Even the appendix and tonsils are less expendable than we thought.
Medicine has not always shown a lot of respect for the human body. Just think about the ghoulish disregard early surgeons had for our corporeal integrity. They poked holes in the skull and copiously drained blood with leeches or lancets—a practice that remained a medical mainstay through the late 19th century. Even today many of the most popular surgeries involve the wholesale removal of body parts—the appendix, gallbladder, tonsils, uterus (usually after the childbearing years)—with an assurance that patients will do just fine without them. There are many valid reasons for these “ectomies,” but what has become increasingly less defensible is the idea that losing these organs is of little or no consequence.
Take the appendix. Or rather leave it be, if possible. Many of us learned in school that this tiny, fingerlike projection off the colon is a useless, vestigial remnant of our evolution, much like the puny leg bones found in some snakes. But that idea has been debunked, says evolutionary biologist Heather Smith, director of Anatomical Laboratories at Midwestern University in Arizona. A 2017 study led by Smith reviewed data on 533 species of mammals and found that the appendix appears across multiple, unrelated species. “This suggests there’s some good reason to have it,” she says.
The reason appears to be immunological and gastrointestinal. In all species that have an appendix, Smith notes, it either contains or is closely associated with lymphoid tissue, which plays a role in supporting the immune system. In humans, the appendix also harbors a layer of helpful gut bacteria—a fact discovered by scientists at Duke University. In a 2007 paper, they proposed that it serves as a “safe house” to preserve these microbes, so that when the gut microbiome is hit hard by illness, we can replenish it with good guys holed up in the appendix. Some evidence for this idea surfaced in 2011, when a study showed that people without an appendix are two and half times more likely to suffer a recurrence of infection with Clostridium difficile, a dangerous strain of gut bacteria that thrives in the absence of friendlier types.
The appendix may have more far-flung roles in the body—including some that can go awry. A study published last October found that misfolded alpha-synuclein—an abnormal protein found in the brain of Parkinson’s disease patients—can accumulate in the appendix. Intriguingly, the study found that people who had the organ removed as young adults appear to have some modest protection against Parkinson’s.
New research has also shed light on the value of our tonsils and adenoids. In a study published last July, an international team assessed the long-term impact of removing these structures, or leaving them, in 1.2 million Danish children. Over a follow-up period of 10 to 30 years, the 5 percent or so who had one or both sets of organs extracted before age nine were found to have a twofold to threefold higher rate of upper respiratory diseases and higher rates of allergies and asthma. Notably they suffered more frequently from ear infections and, in the case of adenotonsillectomies, sinus infections—conditions thought to be helped by surgery.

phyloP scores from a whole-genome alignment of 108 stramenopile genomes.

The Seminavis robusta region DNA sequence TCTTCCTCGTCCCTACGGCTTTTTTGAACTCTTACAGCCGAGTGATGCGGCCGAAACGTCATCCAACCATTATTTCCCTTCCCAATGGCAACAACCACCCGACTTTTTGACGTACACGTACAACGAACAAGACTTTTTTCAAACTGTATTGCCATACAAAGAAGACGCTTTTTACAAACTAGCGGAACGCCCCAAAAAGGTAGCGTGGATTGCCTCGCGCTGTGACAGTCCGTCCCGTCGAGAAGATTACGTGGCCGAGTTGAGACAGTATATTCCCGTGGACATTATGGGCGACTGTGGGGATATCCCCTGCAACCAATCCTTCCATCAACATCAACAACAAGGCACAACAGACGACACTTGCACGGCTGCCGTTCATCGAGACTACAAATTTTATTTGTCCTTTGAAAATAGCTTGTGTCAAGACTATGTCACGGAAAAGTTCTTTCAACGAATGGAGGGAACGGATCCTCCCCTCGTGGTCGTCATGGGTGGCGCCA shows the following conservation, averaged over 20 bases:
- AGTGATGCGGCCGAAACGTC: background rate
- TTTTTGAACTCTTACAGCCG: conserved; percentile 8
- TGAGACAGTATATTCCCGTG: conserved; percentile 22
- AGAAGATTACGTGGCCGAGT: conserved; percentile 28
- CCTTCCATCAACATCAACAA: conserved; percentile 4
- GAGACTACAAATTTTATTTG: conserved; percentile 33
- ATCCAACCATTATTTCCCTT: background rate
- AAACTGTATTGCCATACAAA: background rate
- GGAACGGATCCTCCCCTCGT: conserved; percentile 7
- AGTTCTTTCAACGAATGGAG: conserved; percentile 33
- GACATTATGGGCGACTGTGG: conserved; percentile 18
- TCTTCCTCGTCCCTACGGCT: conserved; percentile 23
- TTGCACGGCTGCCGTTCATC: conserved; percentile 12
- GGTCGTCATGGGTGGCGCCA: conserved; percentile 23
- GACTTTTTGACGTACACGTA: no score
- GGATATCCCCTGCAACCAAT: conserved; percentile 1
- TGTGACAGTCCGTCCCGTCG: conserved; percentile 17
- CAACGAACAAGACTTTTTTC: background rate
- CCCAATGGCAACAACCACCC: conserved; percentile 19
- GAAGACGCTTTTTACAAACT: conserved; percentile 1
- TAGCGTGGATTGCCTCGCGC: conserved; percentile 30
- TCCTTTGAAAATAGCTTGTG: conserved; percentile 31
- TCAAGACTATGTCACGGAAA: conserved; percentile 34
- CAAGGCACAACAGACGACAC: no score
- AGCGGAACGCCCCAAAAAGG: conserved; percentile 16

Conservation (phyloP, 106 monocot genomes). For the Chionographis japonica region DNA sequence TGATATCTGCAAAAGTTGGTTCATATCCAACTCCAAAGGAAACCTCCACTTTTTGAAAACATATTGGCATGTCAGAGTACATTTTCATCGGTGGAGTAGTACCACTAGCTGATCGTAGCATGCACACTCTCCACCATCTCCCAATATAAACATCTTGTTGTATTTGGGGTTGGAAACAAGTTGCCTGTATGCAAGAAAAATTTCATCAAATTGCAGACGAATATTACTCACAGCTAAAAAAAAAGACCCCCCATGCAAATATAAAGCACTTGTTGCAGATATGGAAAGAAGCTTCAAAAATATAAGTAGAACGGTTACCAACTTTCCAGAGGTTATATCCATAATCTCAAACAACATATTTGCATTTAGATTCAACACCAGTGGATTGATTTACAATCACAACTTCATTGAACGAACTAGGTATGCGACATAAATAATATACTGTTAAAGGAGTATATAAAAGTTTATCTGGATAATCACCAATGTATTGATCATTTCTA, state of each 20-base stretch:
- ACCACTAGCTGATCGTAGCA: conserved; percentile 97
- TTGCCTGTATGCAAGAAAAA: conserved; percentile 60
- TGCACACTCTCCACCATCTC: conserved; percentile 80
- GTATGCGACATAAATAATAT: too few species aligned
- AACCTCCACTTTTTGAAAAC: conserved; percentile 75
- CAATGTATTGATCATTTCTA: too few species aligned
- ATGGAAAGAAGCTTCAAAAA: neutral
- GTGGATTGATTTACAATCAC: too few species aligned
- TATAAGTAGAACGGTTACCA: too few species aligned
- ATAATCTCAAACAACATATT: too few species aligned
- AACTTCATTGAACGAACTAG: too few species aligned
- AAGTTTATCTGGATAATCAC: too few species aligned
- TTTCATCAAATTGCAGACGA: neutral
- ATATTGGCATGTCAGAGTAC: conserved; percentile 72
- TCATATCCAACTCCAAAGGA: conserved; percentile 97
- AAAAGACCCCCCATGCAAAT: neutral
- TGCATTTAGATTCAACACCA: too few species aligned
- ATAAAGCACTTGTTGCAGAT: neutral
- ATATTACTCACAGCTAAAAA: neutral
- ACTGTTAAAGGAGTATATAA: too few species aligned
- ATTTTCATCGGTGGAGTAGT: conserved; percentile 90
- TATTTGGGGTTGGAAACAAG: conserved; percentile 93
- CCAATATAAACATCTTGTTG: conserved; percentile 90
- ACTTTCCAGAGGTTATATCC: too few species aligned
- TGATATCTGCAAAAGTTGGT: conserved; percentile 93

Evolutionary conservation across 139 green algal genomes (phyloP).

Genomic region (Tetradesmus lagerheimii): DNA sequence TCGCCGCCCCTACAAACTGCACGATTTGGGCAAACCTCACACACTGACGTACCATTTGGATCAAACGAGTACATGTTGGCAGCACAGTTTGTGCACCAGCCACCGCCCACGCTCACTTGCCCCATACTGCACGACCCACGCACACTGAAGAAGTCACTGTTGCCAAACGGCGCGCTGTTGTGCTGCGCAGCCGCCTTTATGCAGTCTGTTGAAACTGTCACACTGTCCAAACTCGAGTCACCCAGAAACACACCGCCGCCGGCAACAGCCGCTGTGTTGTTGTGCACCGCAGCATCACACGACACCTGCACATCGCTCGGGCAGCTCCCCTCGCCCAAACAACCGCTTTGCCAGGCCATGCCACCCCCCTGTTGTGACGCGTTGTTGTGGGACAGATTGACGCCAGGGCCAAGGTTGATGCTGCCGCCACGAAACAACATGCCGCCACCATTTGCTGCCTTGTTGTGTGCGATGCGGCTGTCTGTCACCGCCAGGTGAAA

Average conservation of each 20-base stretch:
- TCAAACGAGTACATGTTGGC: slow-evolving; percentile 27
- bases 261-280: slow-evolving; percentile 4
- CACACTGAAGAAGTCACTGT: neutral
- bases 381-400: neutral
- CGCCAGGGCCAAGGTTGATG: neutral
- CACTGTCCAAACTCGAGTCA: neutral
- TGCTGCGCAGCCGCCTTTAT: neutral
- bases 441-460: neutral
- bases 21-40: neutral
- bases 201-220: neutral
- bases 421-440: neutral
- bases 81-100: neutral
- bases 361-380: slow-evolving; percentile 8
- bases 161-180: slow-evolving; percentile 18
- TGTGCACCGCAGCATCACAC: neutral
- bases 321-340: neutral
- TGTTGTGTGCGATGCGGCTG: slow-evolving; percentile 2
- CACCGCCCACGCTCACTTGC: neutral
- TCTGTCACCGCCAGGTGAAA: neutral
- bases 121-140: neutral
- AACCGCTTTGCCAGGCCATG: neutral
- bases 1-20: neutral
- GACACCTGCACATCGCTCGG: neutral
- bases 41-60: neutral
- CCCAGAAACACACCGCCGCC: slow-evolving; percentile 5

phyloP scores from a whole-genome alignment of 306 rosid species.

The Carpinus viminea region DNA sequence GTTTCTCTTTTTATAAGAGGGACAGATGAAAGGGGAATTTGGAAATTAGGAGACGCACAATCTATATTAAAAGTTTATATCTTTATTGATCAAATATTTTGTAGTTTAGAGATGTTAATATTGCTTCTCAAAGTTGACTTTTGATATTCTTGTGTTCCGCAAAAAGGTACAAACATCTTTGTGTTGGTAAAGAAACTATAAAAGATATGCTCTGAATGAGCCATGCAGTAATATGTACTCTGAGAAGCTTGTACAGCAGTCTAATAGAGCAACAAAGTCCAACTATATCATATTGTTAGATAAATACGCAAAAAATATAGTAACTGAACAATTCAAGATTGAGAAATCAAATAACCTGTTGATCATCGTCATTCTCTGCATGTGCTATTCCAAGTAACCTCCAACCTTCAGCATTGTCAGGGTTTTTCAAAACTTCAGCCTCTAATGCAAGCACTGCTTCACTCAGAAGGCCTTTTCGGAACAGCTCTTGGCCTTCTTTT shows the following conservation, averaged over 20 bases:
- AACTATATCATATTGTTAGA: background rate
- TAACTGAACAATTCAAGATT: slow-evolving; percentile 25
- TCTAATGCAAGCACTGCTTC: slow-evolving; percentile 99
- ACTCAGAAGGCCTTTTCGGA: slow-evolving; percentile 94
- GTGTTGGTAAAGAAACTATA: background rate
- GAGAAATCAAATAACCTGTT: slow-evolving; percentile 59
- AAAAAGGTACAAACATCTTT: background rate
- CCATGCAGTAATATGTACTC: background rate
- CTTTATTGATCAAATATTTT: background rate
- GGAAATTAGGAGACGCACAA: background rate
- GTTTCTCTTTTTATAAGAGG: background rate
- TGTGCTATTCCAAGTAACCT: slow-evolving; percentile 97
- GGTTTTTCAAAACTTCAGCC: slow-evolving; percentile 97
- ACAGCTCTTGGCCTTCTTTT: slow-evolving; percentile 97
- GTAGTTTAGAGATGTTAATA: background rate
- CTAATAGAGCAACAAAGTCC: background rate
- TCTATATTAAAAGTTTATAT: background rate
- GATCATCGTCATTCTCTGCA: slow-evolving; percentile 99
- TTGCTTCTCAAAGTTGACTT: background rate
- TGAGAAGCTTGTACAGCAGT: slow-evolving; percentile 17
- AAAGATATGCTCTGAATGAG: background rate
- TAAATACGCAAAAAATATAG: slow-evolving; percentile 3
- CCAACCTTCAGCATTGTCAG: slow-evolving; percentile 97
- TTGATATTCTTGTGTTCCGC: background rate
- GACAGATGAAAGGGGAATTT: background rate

We have known for a long time that the adenoids and tonsils “act as a first line of defense against pathogens that enter through the airways or eating,” says Sean Byars, a senior research fellow at the Melbourne School of Population and Global Health and lead author of the paper. The fact that these tissues are most prominent in children, with the adenoids nearly gone by adulthood, has bolstered the view that they are not essential, but as Byars points out, “maybe there’s a reason they are largest in childhood.” Perhaps they play a developmental role, helping to shape the immune system in ways that have lasting consequences.
Byars cautions that his study, large though it is, awaits confirmation by others and that the decision to treat any given child must be made on an individual basis. Still, he says, “Given these are some of the most common surgeries in childhood, our results suggest a conservative approach would be wise.”
It is worth noting that tonsillectomy rates have declined in the U.S., especially since the heyday in the mid-20th century. Surgeons are also doing fewer hysterectomies, reflecting a growing view that the uterus does not outlive its usefulness once childbearing is done and that there are less drastic ways to address common issues such as fibroid tumors.
So are any human body parts truly useless or vestigial? Perhaps the best case can be made for the wisdom teeth. “Our faces are so flat, compared with other primates, that there’s often not room for them,” Smith observes. And given how we butcher and cook our food, “we really don’t need them.”
By Claudia Wallis